Sports bets can be classified in many different ways. The most common type of wager is the “straight bet,” choosing a single team or individual to win an event in which only two are competing. Straight bets are typically settled as a clear winner and a clear loser, although some sports, such as football, allow for draws, too. The winners of straight bets are paid at a fixed amount, determined at the time the bet is made, less a small commission for the bookmaker, which is known as the margin, vigorish, or juice.
Straight bets may be made as soon as the odds are announced by the bookmaker, typically not more than a week or a few days prior to the match-up taking place. That is because all significant factors need to be taken into account in setting the “opening line,” which means the initial odds for which the market is offered.
Similar to straight bets, wagers that are placed well in advance of an event are called “ante post” bets. These include bets on which team or individual will win a tournament involving numerous competitors or who will prevail as champions of a certain league, division, or conference. Ante post bets are often made at long odds because the field of competitors is so broad, just like in horse racing, from which the term has been borrowed. In the United States, these wagers are called “futures.”
Another common bet is known as the “over/under.” This is a wager on whether the final score of a game will be greater (over) or less that (under) a proposed total. Such bets are typically paid out at “even money,” which is 1-to-1 odds less the bookmaker’s margin. In case of a draw, when the result is exactly the same as the total predicted, the bet is returned as “no winner” or a “push.”
One very popular form of sports wagering is “spread betting.” It is like giving a handicap to the underdog in a match-up so that the competitors are more evenly matched. The favourite has to “give points” while the underdog “takes points.” In order to win the wager, the side selected must “cover the spread.” In the United States, this is known as betting ATS—“against the spread.”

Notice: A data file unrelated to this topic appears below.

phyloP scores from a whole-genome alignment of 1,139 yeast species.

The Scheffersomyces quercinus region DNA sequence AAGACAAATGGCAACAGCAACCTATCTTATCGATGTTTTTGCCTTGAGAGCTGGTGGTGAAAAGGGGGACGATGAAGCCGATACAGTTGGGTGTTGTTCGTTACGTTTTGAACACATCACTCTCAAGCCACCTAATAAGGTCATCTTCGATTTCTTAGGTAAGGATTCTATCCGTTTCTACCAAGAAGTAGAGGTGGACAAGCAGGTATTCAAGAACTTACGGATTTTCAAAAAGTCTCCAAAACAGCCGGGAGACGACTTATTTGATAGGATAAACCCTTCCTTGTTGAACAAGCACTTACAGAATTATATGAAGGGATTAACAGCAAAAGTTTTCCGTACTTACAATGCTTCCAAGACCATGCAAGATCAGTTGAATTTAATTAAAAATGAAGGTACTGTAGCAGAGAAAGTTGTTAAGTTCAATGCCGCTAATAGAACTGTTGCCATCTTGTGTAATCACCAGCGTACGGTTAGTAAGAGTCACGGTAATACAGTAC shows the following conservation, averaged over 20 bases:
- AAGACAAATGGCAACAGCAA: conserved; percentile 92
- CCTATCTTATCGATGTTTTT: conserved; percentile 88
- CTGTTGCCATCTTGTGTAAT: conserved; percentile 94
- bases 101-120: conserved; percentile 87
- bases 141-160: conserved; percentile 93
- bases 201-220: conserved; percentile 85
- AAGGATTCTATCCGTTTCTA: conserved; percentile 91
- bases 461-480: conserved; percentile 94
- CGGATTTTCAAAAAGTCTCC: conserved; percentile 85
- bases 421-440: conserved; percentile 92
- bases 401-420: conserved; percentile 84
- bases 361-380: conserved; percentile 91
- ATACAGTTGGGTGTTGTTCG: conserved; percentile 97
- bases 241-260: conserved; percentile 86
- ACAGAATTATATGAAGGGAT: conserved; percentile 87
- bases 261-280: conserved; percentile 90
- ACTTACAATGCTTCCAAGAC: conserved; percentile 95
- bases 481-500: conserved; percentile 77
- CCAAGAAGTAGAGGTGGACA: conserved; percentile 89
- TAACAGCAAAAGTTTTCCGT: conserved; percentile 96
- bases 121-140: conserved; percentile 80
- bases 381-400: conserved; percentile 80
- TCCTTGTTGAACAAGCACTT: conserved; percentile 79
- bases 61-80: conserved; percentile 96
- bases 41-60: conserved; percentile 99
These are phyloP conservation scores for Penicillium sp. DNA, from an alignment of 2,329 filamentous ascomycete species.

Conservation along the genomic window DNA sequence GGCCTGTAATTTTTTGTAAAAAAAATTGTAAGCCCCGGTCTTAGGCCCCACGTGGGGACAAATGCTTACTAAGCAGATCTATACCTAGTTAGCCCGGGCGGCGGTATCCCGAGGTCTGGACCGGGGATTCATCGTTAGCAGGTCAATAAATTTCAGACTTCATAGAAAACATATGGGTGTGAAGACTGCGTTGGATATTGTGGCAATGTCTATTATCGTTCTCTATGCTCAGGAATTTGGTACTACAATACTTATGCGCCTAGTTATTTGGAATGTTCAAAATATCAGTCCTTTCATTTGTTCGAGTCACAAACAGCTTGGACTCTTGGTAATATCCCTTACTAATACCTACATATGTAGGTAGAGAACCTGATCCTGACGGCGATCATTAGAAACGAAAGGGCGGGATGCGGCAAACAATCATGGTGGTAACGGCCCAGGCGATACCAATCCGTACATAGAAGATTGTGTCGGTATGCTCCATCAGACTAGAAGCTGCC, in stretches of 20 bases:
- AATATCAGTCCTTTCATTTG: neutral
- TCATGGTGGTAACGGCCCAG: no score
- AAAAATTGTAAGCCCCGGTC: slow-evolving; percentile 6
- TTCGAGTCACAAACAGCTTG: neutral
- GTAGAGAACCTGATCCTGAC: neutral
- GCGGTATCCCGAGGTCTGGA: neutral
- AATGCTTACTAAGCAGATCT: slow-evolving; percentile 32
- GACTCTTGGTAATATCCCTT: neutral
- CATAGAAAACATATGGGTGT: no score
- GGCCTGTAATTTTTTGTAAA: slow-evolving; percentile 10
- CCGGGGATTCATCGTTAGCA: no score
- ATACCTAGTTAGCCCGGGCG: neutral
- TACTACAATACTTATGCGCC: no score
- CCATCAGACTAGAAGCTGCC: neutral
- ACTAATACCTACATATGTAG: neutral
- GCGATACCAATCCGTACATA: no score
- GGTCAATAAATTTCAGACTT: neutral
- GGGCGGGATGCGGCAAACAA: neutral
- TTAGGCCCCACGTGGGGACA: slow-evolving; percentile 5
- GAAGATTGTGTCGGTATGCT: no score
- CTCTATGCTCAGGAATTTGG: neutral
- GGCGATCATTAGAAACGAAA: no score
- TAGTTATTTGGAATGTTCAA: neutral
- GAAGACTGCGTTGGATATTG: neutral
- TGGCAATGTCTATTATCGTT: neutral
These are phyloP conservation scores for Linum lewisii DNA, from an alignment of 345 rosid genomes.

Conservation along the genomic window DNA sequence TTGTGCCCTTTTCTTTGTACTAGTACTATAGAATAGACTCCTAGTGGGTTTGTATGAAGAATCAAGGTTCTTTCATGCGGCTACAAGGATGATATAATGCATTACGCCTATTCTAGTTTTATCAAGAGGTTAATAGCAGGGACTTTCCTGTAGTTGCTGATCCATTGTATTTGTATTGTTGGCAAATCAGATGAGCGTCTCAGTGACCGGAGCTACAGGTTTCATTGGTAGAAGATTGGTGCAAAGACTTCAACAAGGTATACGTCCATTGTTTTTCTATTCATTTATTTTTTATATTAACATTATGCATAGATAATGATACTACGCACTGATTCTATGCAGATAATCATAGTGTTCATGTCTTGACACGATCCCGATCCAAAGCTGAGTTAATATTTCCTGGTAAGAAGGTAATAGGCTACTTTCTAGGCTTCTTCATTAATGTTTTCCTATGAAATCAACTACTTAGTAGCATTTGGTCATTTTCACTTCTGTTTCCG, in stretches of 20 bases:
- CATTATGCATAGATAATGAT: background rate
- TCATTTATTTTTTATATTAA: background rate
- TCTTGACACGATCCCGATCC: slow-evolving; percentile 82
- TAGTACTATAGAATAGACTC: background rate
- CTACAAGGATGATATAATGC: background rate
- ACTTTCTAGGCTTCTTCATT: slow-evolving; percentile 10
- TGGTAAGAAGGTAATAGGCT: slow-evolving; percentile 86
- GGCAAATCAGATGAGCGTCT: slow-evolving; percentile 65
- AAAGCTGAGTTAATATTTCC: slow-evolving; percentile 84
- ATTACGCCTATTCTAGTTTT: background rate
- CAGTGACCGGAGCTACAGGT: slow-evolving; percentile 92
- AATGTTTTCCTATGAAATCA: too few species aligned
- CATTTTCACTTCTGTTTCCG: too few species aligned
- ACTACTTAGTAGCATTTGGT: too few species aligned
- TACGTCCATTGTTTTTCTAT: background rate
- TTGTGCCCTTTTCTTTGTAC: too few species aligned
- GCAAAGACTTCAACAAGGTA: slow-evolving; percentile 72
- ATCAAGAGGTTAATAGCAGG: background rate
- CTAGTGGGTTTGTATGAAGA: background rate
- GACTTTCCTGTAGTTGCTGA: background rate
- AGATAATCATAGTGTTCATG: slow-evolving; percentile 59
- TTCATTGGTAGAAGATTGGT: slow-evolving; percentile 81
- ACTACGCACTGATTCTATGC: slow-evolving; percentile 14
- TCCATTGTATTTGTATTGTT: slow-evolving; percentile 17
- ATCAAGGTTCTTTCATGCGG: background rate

Straight bets that do not use a spread are commonly referred to as “money line” bets. When fractions are used to describe the odds, such as 9/5 or 4/5, the team or individual with the lower value is the favourite. In the U.K., fractions are common for money line bets, but in continental Europe decimal equivalents are used. In the United States, a plus/minus three-digit number (+120 or -135) is employed, with the negative number indicating the favourite.
Apart from picking winners, bettors have the opportunity to make “exotic bets.” This phrase refers to a broad range of wagers on actions taking place within a game or contest that may or may not be connected to the overall outcome. For example, first goalscorer or number of yellow cards would be exotic bets. In the U.S., these are called “propositions.”
Betting on just one market is known as a “single bet.” Single bets can be combined in what is called an “accumulator.” Examples are “doubles” with two single bets combined, “trebles” with three connected wagers, and so on. In order to win an accumulator, all of the single bets must win. If any of them lose, they all lose. The risk is higher, but so are the payouts. A successful treble may pay three times more than three single bets taken individually. In the U.S., this is called a “parlay” bet.